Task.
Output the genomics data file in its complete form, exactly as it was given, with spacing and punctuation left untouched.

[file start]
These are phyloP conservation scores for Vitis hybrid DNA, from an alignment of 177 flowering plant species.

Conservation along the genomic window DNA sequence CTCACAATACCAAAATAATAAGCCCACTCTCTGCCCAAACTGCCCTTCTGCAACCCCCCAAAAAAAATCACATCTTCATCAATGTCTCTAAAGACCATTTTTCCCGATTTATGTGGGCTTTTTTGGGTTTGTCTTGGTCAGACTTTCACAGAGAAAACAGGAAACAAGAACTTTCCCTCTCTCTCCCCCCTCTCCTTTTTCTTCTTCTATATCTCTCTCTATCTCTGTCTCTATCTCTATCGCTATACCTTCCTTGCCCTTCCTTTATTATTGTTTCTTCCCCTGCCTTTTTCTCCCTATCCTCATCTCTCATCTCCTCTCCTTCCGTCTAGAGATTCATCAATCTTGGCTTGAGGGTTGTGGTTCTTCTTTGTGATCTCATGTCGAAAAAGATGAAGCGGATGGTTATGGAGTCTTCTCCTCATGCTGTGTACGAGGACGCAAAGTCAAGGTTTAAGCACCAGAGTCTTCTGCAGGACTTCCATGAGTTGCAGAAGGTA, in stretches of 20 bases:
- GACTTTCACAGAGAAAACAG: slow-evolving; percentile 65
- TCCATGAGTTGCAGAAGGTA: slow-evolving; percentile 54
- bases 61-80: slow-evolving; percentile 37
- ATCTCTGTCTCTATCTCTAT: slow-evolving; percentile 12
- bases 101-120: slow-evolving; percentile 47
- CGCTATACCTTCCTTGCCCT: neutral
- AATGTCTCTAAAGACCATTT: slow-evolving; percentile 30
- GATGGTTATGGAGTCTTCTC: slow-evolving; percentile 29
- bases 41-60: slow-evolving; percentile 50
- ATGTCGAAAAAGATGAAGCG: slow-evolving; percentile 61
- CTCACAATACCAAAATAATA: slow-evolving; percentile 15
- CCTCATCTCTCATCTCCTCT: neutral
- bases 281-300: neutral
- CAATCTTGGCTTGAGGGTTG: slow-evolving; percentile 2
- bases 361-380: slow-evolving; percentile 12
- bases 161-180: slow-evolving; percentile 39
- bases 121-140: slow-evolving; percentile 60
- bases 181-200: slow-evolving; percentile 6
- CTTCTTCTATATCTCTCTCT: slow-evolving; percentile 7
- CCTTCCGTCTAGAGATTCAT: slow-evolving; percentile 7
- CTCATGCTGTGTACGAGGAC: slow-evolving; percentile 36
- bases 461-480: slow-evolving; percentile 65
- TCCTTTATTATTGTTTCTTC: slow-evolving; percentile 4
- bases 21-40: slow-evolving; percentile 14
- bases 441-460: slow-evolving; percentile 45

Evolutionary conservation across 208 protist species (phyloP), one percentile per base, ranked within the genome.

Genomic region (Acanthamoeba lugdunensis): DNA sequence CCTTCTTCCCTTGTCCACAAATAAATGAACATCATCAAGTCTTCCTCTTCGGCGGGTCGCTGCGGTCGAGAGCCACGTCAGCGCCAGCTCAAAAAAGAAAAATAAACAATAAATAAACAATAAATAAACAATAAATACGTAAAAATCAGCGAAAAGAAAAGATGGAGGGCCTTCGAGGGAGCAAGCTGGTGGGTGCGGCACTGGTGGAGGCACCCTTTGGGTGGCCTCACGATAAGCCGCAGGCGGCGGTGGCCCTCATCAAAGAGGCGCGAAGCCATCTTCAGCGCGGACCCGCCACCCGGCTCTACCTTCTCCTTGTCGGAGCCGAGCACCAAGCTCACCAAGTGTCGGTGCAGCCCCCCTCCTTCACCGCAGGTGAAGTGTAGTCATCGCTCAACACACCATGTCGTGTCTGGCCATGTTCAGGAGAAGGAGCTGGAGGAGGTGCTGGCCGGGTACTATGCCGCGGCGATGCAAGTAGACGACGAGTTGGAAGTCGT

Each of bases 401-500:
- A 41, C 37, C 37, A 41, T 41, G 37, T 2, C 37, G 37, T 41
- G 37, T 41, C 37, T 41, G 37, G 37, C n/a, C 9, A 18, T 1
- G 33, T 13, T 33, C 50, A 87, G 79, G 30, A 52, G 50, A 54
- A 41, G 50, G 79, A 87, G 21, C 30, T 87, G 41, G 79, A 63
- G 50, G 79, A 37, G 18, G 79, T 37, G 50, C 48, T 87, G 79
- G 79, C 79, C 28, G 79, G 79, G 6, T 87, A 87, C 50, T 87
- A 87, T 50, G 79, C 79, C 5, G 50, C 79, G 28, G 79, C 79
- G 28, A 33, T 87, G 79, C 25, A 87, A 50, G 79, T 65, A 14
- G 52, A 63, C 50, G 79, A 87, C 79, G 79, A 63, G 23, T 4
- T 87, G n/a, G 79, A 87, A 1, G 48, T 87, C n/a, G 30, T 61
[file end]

These are phyloP conservation scores for Vitis hybrid DNA, from an alignment of 177 flowering plant species.

Conservation along the genomic window DNA sequence CTCACAATACCAAAATAATAAGCCCACTCTCTGCCCAAACTGCCCTTCTGCAACCCCCCAAAAAAAATCACATCTTCATCAATGTCTCTAAAGACCATTTTTCCCGATTTATGTGGGCTTTTTTGGGTTTGTCTTGGTCAGACTTTCACAGAGAAAACAGGAAACAAGAACTTTCCCTCTCTCTCCCCCCTCTCCTTTTTCTTCTTCTATATCTCTCTCTATCTCTGTCTCTATCTCTATCGCTATACCTTCCTTGCCCTTCCTTTATTATTGTTTCTTCCCCTGCCTTTTTCTCCCTATCCTCATCTCTCATCTCCTCTCCTTCCGTCTAGAGATTCATCAATCTTGGCTTGAGGGTTGTGGTTCTTCTTTGTGATCTCATGTCGAAAAAGATGAAGCGGATGGTTATGGAGTCTTCTCCTCATGCTGTGTACGAGGACGCAAAGTCAAGGTTTAAGCACCAGAGTCTTCTGCAGGACTTCCATGAGTTGCAGAAGGTA, in stretches of 20 bases:
- GACTTTCACAGAGAAAACAG: slow-evolving; percentile 65
- TCCATGAGTTGCAGAAGGTA: slow-evolving; percentile 54
- bases 61-80: slow-evolving; percentile 37
- ATCTCTGTCTCTATCTCTAT: slow-evolving; percentile 12
- bases 101-120: slow-evolving; percentile 47
- CGCTATACCTTCCTTGCCCT: neutral
- AATGTCTCTAAAGACCATTT: slow-evolving; percentile 30
- GATGGTTATGGAGTCTTCTC: slow-evolving; percentile 29
- bases 41-60: slow-evolving; percentile 50
- ATGTCGAAAAAGATGAAGCG: slow-evolving; percentile 61
- CTCACAATACCAAAATAATA: slow-evolving; percentile 15
- CCTCATCTCTCATCTCCTCT: neutral
- bases 281-300: neutral
- CAATCTTGGCTTGAGGGTTG: slow-evolving; percentile 2
- bases 361-380: slow-evolving; percentile 12
- bases 161-180: slow-evolving; percentile 39
- bases 121-140: slow-evolving; percentile 60
- bases 181-200: slow-evolving; percentile 6
- CTTCTTCTATATCTCTCTCT: slow-evolving; percentile 7
- CCTTCCGTCTAGAGATTCAT: slow-evolving; percentile 7
- CTCATGCTGTGTACGAGGAC: slow-evolving; percentile 36
- bases 461-480: slow-evolving; percentile 65
- TCCTTTATTATTGTTTCTTC: slow-evolving; percentile 4
- bases 21-40: slow-evolving; percentile 14
- bases 441-460: slow-evolving; percentile 45

Evolutionary conservation across 208 protist species (phyloP), one percentile per base, ranked within the genome.

Genomic region (Acanthamoeba lugdunensis): DNA sequence CCTTCTTCCCTTGTCCACAAATAAATGAACATCATCAAGTCTTCCTCTTCGGCGGGTCGCTGCGGTCGAGAGCCACGTCAGCGCCAGCTCAAAAAAGAAAAATAAACAATAAATAAACAATAAATAAACAATAAATACGTAAAAATCAGCGAAAAGAAAAGATGGAGGGCCTTCGAGGGAGCAAGCTGGTGGGTGCGGCACTGGTGGAGGCACCCTTTGGGTGGCCTCACGATAAGCCGCAGGCGGCGGTGGCCCTCATCAAAGAGGCGCGAAGCCATCTTCAGCGCGGACCCGCCACCCGGCTCTACCTTCTCCTTGTCGGAGCCGAGCACCAAGCTCACCAAGTGTCGGTGCAGCCCCCCTCCTTCACCGCAGGTGAAGTGTAGTCATCGCTCAACACACCATGTCGTGTCTGGCCATGTTCAGGAGAAGGAGCTGGAGGAGGTGCTGGCCGGGTACTATGCCGCGGCGATGCAAGTAGACGACGAGTTGGAAGTCGT

Each of bases 401-500:
- A 41, C 37, C 37, A 41, T 41, G 37, T 2, C 37, G 37, T 41
- G 37, T 41, C 37, T 41, G 37, G 37, C n/a, C 9, A 18, T 1
- G 33, T 13, T 33, C 50, A 87, G 79, G 30, A 52, G 50, A 54
- A 41, G 50, G 79, A 87, G 21, C 30, T 87, G 41, G 79, A 63
- G 50, G 79, A 37, G 18, G 79, T 37, G 50, C 48, T 87, G 79
- G 79, C 79, C 28, G 79, G 79, G 6, T 87, A 87, C 50, T 87
- A 87, T 50, G 79, C 79, C 5, G 50, C 79, G 28, G 79, C 79
- G 28, A 33, T 87, G 79, C 25, A 87, A 50, G 79, T 65, A 14
- G 52, A 63, C 50, G 79, A 87, C 79, G 79, A 63, G 23, T 4
- T 87, G n/a, G 79, A 87, A 1, G 48, T 87, C n/a, G 30, T 61